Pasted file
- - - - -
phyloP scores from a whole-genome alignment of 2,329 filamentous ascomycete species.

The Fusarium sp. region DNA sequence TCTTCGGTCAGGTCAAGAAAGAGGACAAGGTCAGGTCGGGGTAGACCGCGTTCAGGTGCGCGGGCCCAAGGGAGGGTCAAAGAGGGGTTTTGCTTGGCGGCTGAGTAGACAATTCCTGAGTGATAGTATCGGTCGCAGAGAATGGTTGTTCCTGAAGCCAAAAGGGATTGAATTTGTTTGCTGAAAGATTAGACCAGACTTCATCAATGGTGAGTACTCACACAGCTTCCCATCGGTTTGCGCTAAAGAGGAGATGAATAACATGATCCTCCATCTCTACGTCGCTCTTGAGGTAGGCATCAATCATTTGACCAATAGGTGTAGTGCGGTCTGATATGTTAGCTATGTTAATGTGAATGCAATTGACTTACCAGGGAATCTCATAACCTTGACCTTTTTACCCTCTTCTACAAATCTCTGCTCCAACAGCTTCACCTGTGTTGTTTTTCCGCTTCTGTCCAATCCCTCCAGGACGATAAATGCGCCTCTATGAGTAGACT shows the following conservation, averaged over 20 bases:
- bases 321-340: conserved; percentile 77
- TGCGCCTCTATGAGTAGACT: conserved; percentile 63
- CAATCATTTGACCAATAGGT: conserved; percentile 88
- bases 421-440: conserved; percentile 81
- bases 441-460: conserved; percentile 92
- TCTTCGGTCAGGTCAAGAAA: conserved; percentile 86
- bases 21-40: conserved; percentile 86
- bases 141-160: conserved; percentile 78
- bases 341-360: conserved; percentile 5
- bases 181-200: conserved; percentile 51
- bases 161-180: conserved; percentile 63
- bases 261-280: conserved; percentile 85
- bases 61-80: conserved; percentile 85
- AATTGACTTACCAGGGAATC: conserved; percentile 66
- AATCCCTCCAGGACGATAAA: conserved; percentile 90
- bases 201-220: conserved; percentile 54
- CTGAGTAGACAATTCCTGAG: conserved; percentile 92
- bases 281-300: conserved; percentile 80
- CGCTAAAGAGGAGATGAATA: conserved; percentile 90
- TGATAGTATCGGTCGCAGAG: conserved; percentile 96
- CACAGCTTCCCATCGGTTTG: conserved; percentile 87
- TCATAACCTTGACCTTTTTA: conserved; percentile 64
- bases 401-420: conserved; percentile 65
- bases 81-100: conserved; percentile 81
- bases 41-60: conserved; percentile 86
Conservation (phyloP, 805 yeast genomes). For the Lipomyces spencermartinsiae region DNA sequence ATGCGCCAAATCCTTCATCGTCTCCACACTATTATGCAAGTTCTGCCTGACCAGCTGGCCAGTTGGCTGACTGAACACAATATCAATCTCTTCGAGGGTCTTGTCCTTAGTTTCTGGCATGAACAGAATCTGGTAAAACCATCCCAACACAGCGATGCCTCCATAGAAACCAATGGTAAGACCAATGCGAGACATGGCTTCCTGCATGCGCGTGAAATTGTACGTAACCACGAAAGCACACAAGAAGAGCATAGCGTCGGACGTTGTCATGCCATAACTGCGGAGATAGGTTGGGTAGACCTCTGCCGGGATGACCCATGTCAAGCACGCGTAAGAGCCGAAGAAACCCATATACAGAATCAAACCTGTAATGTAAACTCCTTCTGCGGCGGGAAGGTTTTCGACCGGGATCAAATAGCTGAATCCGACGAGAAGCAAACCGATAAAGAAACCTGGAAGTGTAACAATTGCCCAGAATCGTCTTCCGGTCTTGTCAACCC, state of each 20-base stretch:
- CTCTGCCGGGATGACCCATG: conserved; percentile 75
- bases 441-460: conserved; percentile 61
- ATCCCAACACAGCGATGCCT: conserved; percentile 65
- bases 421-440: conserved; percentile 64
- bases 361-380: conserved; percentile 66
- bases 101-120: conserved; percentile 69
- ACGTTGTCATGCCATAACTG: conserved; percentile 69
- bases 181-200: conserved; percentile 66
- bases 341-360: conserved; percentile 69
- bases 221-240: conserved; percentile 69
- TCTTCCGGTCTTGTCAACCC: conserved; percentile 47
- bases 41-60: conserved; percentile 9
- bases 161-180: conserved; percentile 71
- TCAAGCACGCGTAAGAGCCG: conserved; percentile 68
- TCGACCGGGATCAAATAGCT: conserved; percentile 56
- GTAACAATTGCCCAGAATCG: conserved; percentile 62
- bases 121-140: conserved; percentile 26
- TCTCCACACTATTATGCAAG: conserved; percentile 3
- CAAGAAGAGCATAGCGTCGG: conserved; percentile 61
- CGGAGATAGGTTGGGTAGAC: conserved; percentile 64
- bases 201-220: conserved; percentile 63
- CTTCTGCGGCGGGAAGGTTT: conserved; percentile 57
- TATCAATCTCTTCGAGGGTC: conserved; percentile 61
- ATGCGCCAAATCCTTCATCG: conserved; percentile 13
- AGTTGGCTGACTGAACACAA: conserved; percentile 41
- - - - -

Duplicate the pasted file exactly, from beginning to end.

phyloP scores from a whole-genome alignment of 2,329 filamentous ascomycete species.

The Fusarium sp. region DNA sequence TCTTCGGTCAGGTCAAGAAAGAGGACAAGGTCAGGTCGGGGTAGACCGCGTTCAGGTGCGCGGGCCCAAGGGAGGGTCAAAGAGGGGTTTTGCTTGGCGGCTGAGTAGACAATTCCTGAGTGATAGTATCGGTCGCAGAGAATGGTTGTTCCTGAAGCCAAAAGGGATTGAATTTGTTTGCTGAAAGATTAGACCAGACTTCATCAATGGTGAGTACTCACACAGCTTCCCATCGGTTTGCGCTAAAGAGGAGATGAATAACATGATCCTCCATCTCTACGTCGCTCTTGAGGTAGGCATCAATCATTTGACCAATAGGTGTAGTGCGGTCTGATATGTTAGCTATGTTAATGTGAATGCAATTGACTTACCAGGGAATCTCATAACCTTGACCTTTTTACCCTCTTCTACAAATCTCTGCTCCAACAGCTTCACCTGTGTTGTTTTTCCGCTTCTGTCCAATCCCTCCAGGACGATAAATGCGCCTCTATGAGTAGACT shows the following conservation, averaged over 20 bases:
- bases 321-340: conserved; percentile 77
- TGCGCCTCTATGAGTAGACT: conserved; percentile 63
- CAATCATTTGACCAATAGGT: conserved; percentile 88
- bases 421-440: conserved; percentile 81
- bases 441-460: conserved; percentile 92
- TCTTCGGTCAGGTCAAGAAA: conserved; percentile 86
- bases 21-40: conserved; percentile 86
- bases 141-160: conserved; percentile 78
- bases 341-360: conserved; percentile 5
- bases 181-200: conserved; percentile 51
- bases 161-180: conserved; percentile 63
- bases 261-280: conserved; percentile 85
- bases 61-80: conserved; percentile 85
- AATTGACTTACCAGGGAATC: conserved; percentile 66
- AATCCCTCCAGGACGATAAA: conserved; percentile 90
- bases 201-220: conserved; percentile 54
- CTGAGTAGACAATTCCTGAG: conserved; percentile 92
- bases 281-300: conserved; percentile 80
- CGCTAAAGAGGAGATGAATA: conserved; percentile 90
- TGATAGTATCGGTCGCAGAG: conserved; percentile 96
- CACAGCTTCCCATCGGTTTG: conserved; percentile 87
- TCATAACCTTGACCTTTTTA: conserved; percentile 64
- bases 401-420: conserved; percentile 65
- bases 81-100: conserved; percentile 81
- bases 41-60: conserved; percentile 86
Conservation (phyloP, 805 yeast genomes). For the Lipomyces spencermartinsiae region DNA sequence ATGCGCCAAATCCTTCATCGTCTCCACACTATTATGCAAGTTCTGCCTGACCAGCTGGCCAGTTGGCTGACTGAACACAATATCAATCTCTTCGAGGGTCTTGTCCTTAGTTTCTGGCATGAACAGAATCTGGTAAAACCATCCCAACACAGCGATGCCTCCATAGAAACCAATGGTAAGACCAATGCGAGACATGGCTTCCTGCATGCGCGTGAAATTGTACGTAACCACGAAAGCACACAAGAAGAGCATAGCGTCGGACGTTGTCATGCCATAACTGCGGAGATAGGTTGGGTAGACCTCTGCCGGGATGACCCATGTCAAGCACGCGTAAGAGCCGAAGAAACCCATATACAGAATCAAACCTGTAATGTAAACTCCTTCTGCGGCGGGAAGGTTTTCGACCGGGATCAAATAGCTGAATCCGACGAGAAGCAAACCGATAAAGAAACCTGGAAGTGTAACAATTGCCCAGAATCGTCTTCCGGTCTTGTCAACCC, state of each 20-base stretch:
- CTCTGCCGGGATGACCCATG: conserved; percentile 75
- bases 441-460: conserved; percentile 61
- ATCCCAACACAGCGATGCCT: conserved; percentile 65
- bases 421-440: conserved; percentile 64
- bases 361-380: conserved; percentile 66
- bases 101-120: conserved; percentile 69
- ACGTTGTCATGCCATAACTG: conserved; percentile 69
- bases 181-200: conserved; percentile 66
- bases 341-360: conserved; percentile 69
- bases 221-240: conserved; percentile 69
- TCTTCCGGTCTTGTCAACCC: conserved; percentile 47
- bases 41-60: conserved; percentile 9
- bases 161-180: conserved; percentile 71
- TCAAGCACGCGTAAGAGCCG: conserved; percentile 68
- TCGACCGGGATCAAATAGCT: conserved; percentile 56
- GTAACAATTGCCCAGAATCG: conserved; percentile 62
- bases 121-140: conserved; percentile 26
- TCTCCACACTATTATGCAAG: conserved; percentile 3
- CAAGAAGAGCATAGCGTCGG: conserved; percentile 61
- CGGAGATAGGTTGGGTAGAC: conserved; percentile 64
- bases 201-220: conserved; percentile 63
- CTTCTGCGGCGGGAAGGTTT: conserved; percentile 57
- TATCAATCTCTTCGAGGGTC: conserved; percentile 61
- ATGCGCCAAATCCTTCATCG: conserved; percentile 13
- AGTTGGCTGACTGAACACAA: conserved; percentile 41